Sara A. Hurvitz, MD, on HER2-Positive Metastatic Breast Cancer: T-DXd vs T-DM1
2021 San Antonio Breast Cancer Symposium
Sara A. Hurvitz, MD, of the University of California, Los Angeles Jonsson Comprehensive Cancer Center, discusses phase III findings from the DESTINY-Breast03 trial, which compared ado-trastuzumab deruxtecan (T-DXd) with standard-of-care trastuzumab emtansine (T-DM1) in patients with HER2-positive metastatic breast cancer. T-DXd showed superior progression-free survival across subgroups of patients previously treated with trastuzumab and a taxane, including those with brain metastases (Abstract GS3-01).
Ann H. Partridge, MD, MPH, of Dana-Farber Cancer Institute, discusses what she considers to be the most notable presentations at the 2021 San Antonio Breast Cancer Symposium. They include the focus on early-stage disease, especially in the TEXT/SOFT, RxPonder, and KEYNOTE-522 trials, as well as abstracts from the Early Breast Cancer Trialists’ Collaborative Group; and new data and novel therapeutics in the advanced setting.
Michael Gnant, MD, of the Medical University of Vienna, discusses phase III findings from the PALLAS study, which showed that adding 2 years of palbociclib to ongoing adjuvant endocrine therapy did not improve survival for patients with stage II to III hormone receptor–positive, HER2-negative early breast cancer. Dr. Gnant also talks about whether any correlative studies hint at patient subgroups that this regimen may benefit (Abstract GS1-07) .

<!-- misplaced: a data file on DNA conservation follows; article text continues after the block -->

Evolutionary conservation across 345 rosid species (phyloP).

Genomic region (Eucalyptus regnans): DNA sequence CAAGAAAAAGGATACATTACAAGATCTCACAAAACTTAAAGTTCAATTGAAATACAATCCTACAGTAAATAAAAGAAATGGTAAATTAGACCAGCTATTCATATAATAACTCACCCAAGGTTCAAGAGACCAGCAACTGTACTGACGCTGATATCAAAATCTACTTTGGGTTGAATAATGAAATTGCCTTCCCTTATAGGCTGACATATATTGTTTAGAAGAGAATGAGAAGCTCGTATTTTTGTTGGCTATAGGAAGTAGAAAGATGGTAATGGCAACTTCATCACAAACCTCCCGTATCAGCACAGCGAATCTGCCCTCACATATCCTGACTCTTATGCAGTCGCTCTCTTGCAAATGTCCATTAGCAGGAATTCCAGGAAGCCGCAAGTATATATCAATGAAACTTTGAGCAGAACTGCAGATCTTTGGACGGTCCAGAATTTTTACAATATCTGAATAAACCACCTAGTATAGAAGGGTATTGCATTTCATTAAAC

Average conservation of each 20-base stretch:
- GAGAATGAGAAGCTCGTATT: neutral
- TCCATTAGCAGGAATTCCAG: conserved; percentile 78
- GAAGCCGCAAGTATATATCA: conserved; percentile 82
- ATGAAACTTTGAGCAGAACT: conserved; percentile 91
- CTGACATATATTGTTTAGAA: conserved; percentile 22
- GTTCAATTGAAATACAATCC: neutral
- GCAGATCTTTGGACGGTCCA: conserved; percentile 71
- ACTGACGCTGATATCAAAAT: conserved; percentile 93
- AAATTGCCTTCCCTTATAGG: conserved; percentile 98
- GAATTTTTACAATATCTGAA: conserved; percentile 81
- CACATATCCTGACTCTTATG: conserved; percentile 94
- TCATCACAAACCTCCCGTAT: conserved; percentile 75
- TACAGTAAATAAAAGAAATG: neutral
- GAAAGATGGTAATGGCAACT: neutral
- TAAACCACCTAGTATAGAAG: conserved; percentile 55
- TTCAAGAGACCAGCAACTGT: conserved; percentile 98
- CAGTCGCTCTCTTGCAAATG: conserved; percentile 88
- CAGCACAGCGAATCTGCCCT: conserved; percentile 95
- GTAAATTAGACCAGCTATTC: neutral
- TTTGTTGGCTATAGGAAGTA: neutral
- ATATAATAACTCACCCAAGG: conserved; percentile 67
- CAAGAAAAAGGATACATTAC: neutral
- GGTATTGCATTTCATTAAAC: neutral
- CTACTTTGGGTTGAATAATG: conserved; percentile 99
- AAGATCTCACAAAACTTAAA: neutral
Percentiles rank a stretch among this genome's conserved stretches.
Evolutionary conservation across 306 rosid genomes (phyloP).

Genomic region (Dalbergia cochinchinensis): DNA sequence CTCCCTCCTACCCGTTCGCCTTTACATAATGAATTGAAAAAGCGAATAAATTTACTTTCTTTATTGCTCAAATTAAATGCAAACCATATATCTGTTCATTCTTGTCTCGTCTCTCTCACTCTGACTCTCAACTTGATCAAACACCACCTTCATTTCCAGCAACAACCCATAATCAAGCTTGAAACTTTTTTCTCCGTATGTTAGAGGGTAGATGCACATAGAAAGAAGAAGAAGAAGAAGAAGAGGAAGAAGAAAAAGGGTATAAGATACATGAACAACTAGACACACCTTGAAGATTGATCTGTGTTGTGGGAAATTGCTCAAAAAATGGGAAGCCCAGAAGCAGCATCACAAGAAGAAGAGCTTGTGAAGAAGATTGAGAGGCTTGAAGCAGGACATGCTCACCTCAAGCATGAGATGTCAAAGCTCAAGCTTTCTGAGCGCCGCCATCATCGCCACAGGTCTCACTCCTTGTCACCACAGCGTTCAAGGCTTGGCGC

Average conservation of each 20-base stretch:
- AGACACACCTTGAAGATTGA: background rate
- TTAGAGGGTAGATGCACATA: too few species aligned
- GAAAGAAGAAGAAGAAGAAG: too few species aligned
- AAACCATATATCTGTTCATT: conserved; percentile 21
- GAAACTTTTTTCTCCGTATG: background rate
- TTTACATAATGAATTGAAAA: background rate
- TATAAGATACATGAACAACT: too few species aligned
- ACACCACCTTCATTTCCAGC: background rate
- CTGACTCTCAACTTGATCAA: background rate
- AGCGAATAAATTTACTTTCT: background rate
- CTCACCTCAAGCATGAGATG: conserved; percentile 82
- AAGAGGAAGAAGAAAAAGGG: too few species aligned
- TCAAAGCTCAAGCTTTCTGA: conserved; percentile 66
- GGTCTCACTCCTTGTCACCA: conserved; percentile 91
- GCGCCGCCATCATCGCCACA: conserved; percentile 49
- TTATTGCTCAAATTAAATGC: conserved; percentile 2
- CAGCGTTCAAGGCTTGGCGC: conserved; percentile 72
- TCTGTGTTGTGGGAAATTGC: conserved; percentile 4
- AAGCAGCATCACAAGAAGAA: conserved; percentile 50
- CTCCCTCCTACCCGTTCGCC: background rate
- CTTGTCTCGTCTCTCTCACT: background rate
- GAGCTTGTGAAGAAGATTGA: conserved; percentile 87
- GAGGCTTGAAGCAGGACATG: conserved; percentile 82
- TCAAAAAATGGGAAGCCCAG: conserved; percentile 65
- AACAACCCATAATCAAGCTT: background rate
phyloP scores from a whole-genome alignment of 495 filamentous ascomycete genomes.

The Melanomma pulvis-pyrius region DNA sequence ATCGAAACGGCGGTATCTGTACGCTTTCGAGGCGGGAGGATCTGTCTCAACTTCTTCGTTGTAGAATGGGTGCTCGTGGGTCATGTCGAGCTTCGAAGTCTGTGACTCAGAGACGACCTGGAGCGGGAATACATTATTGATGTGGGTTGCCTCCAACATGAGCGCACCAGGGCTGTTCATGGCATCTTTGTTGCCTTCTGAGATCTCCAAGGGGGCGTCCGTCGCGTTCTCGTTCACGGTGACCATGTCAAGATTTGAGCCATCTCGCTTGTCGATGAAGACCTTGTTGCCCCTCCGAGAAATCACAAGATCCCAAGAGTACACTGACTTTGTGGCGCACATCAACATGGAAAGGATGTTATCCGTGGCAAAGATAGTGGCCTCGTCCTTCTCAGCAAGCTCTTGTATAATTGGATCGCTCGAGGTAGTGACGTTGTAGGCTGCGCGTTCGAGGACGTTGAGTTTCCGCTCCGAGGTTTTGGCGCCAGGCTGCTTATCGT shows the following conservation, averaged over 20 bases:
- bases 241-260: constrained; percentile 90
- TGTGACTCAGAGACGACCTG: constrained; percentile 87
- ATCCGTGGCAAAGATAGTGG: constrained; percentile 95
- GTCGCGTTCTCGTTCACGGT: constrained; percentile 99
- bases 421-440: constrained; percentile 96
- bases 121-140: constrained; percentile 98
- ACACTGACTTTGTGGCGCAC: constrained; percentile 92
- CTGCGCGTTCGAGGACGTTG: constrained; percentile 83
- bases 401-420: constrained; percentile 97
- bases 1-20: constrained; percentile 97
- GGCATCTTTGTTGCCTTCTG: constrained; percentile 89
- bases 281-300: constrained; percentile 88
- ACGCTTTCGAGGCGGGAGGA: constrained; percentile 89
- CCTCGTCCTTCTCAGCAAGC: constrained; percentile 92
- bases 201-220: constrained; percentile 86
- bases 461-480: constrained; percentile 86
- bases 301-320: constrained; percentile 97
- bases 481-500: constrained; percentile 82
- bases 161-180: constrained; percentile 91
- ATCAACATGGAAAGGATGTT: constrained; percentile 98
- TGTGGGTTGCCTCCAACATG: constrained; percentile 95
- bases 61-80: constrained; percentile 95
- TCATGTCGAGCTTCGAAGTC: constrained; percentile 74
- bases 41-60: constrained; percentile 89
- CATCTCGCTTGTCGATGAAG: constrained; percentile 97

Kevin Kalinsky, MD, of the Winship Cancer Institute at Emory University, discusses updated phase III results from the SWOG S1007 (RxPONDER) study of women with one to three positive lymph nodes, and hormone receptor–positive, HER2-negative breast cancer. The data showed that postmenopausal women with recurrence scores (RS) from 0 to 25 continue not to benefit from adjuvant chemotherapy, whereas premenopausal women with a RS from 0 to 25 did benefit from the addition of chemotherapy to endocrine therapy (Abstract GS2-07).
Patricia A. Ganz, MD, of the University of California, Los Angeles, discusses quality-of-life results from the phase III OlympiA study of adjuvant olaparib after (neo)adjuvant chemotherapy in patients with germline BRCA1/2 mutations and high-risk HER2-negative early breast cancer (Abstract GS4-09).
Lisa A. Carey, MD, of the University of North Carolina at Chapel Hill and the Lineberger Comprehensive Cancer Center, discusses findings from a pooled analysis of the MONALEESA-2, -3, and -7 trials. Among the findings was a consistent overall survival benefit with ribociclib plus endocrine therapy for patients with luminal A, luminal B, and HER2E breast cancer subtypes. Patients with the basal-like subtype did not derive a benefit from ribociclib, but the sample size was small (Abstract GS1-04).